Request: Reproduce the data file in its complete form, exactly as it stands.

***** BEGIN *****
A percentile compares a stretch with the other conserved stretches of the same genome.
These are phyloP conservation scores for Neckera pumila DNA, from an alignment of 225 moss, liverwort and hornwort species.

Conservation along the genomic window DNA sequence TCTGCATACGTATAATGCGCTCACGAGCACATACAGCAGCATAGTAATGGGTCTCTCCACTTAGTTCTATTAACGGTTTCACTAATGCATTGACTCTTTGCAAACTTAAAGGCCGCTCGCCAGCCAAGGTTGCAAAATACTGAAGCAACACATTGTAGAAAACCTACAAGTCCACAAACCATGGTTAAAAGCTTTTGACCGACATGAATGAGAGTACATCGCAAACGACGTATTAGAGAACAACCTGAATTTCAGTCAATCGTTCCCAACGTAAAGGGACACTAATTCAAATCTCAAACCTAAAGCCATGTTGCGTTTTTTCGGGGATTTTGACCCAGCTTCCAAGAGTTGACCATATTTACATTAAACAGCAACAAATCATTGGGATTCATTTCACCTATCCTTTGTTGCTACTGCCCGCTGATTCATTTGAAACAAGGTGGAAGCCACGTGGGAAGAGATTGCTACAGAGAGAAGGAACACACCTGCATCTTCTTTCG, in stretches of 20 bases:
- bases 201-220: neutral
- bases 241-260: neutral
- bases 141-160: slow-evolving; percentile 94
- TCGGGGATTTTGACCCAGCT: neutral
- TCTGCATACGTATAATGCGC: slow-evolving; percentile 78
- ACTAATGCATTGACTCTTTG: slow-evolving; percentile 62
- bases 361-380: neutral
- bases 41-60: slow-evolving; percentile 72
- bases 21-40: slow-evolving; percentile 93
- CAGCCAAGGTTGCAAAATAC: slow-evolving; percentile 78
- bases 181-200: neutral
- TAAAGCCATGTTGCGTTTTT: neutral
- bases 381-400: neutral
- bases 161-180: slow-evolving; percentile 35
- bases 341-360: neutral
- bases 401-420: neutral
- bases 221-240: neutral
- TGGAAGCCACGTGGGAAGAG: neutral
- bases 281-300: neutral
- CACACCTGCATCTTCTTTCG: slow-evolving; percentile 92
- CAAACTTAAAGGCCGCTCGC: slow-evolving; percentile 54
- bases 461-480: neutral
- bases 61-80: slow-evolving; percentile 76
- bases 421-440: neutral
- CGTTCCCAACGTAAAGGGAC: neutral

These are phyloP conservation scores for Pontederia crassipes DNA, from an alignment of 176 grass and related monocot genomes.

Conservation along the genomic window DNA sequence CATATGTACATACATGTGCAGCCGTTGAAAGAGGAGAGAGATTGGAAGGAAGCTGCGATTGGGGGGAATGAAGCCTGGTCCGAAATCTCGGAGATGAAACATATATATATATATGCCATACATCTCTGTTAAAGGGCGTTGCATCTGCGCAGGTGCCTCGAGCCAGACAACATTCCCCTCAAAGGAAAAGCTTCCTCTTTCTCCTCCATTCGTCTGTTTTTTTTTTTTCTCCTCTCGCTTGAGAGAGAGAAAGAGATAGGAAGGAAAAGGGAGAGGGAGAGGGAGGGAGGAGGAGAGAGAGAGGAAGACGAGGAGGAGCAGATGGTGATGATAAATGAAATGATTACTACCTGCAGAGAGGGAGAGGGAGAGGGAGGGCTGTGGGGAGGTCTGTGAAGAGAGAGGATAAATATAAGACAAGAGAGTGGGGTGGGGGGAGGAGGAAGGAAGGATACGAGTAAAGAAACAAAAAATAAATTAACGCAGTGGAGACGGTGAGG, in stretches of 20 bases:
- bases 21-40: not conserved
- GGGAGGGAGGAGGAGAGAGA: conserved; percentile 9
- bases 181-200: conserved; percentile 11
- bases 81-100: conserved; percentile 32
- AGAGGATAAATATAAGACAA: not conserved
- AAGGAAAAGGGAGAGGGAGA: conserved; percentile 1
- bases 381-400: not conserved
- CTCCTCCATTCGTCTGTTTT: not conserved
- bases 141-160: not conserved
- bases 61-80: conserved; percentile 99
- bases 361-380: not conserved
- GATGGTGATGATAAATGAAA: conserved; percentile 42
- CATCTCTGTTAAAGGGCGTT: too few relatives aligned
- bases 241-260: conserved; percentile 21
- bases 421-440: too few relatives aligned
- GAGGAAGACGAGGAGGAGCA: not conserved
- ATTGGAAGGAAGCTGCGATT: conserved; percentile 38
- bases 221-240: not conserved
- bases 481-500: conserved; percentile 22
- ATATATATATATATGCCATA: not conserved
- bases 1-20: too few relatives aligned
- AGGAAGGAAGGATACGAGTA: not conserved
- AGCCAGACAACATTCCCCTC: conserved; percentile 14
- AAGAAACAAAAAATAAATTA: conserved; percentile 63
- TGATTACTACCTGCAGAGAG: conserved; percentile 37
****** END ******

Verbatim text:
A percentile compares a stretch with the other conserved stretches of the same genome.
These are phyloP conservation scores for Neckera pumila DNA, from an alignment of 225 moss, liverwort and hornwort species.

Conservation along the genomic window DNA sequence TCTGCATACGTATAATGCGCTCACGAGCACATACAGCAGCATAGTAATGGGTCTCTCCACTTAGTTCTATTAACGGTTTCACTAATGCATTGACTCTTTGCAAACTTAAAGGCCGCTCGCCAGCCAAGGTTGCAAAATACTGAAGCAACACATTGTAGAAAACCTACAAGTCCACAAACCATGGTTAAAAGCTTTTGACCGACATGAATGAGAGTACATCGCAAACGACGTATTAGAGAACAACCTGAATTTCAGTCAATCGTTCCCAACGTAAAGGGACACTAATTCAAATCTCAAACCTAAAGCCATGTTGCGTTTTTTCGGGGATTTTGACCCAGCTTCCAAGAGTTGACCATATTTACATTAAACAGCAACAAATCATTGGGATTCATTTCACCTATCCTTTGTTGCTACTGCCCGCTGATTCATTTGAAACAAGGTGGAAGCCACGTGGGAAGAGATTGCTACAGAGAGAAGGAACACACCTGCATCTTCTTTCG, in stretches of 20 bases:
- bases 201-220: neutral
- bases 241-260: neutral
- bases 141-160: slow-evolving; percentile 94
- TCGGGGATTTTGACCCAGCT: neutral
- TCTGCATACGTATAATGCGC: slow-evolving; percentile 78
- ACTAATGCATTGACTCTTTG: slow-evolving; percentile 62
- bases 361-380: neutral
- bases 41-60: slow-evolving; percentile 72
- bases 21-40: slow-evolving; percentile 93
- CAGCCAAGGTTGCAAAATAC: slow-evolving; percentile 78
- bases 181-200: neutral
- TAAAGCCATGTTGCGTTTTT: neutral
- bases 381-400: neutral
- bases 161-180: slow-evolving; percentile 35
- bases 341-360: neutral
- bases 401-420: neutral
- bases 221-240: neutral
- TGGAAGCCACGTGGGAAGAG: neutral
- bases 281-300: neutral
- CACACCTGCATCTTCTTTCG: slow-evolving; percentile 92
- CAAACTTAAAGGCCGCTCGC: slow-evolving; percentile 54
- bases 461-480: neutral
- bases 61-80: slow-evolving; percentile 76
- bases 421-440: neutral
- CGTTCCCAACGTAAAGGGAC: neutral

These are phyloP conservation scores for Pontederia crassipes DNA, from an alignment of 176 grass and related monocot genomes.

Conservation along the genomic window DNA sequence CATATGTACATACATGTGCAGCCGTTGAAAGAGGAGAGAGATTGGAAGGAAGCTGCGATTGGGGGGAATGAAGCCTGGTCCGAAATCTCGGAGATGAAACATATATATATATATGCCATACATCTCTGTTAAAGGGCGTTGCATCTGCGCAGGTGCCTCGAGCCAGACAACATTCCCCTCAAAGGAAAAGCTTCCTCTTTCTCCTCCATTCGTCTGTTTTTTTTTTTTCTCCTCTCGCTTGAGAGAGAGAAAGAGATAGGAAGGAAAAGGGAGAGGGAGAGGGAGGGAGGAGGAGAGAGAGAGGAAGACGAGGAGGAGCAGATGGTGATGATAAATGAAATGATTACTACCTGCAGAGAGGGAGAGGGAGAGGGAGGGCTGTGGGGAGGTCTGTGAAGAGAGAGGATAAATATAAGACAAGAGAGTGGGGTGGGGGGAGGAGGAAGGAAGGATACGAGTAAAGAAACAAAAAATAAATTAACGCAGTGGAGACGGTGAGG, in stretches of 20 bases:
- bases 21-40: not conserved
- GGGAGGGAGGAGGAGAGAGA: conserved; percentile 9
- bases 181-200: conserved; percentile 11
- bases 81-100: conserved; percentile 32
- AGAGGATAAATATAAGACAA: not conserved
- AAGGAAAAGGGAGAGGGAGA: conserved; percentile 1
- bases 381-400: not conserved
- CTCCTCCATTCGTCTGTTTT: not conserved
- bases 141-160: not conserved
- bases 61-80: conserved; percentile 99
- bases 361-380: not conserved
- GATGGTGATGATAAATGAAA: conserved; percentile 42
- CATCTCTGTTAAAGGGCGTT: too few relatives aligned
- bases 241-260: conserved; percentile 21
- bases 421-440: too few relatives aligned
- GAGGAAGACGAGGAGGAGCA: not conserved
- ATTGGAAGGAAGCTGCGATT: conserved; percentile 38
- bases 221-240: not conserved
- bases 481-500: conserved; percentile 22
- ATATATATATATATGCCATA: not conserved
- bases 1-20: too few relatives aligned
- AGGAAGGAAGGATACGAGTA: not conserved
- AGCCAGACAACATTCCCCTC: conserved; percentile 14
- AAGAAACAAAAAATAAATTA: conserved; percentile 63
- TGATTACTACCTGCAGAGAG: conserved; percentile 37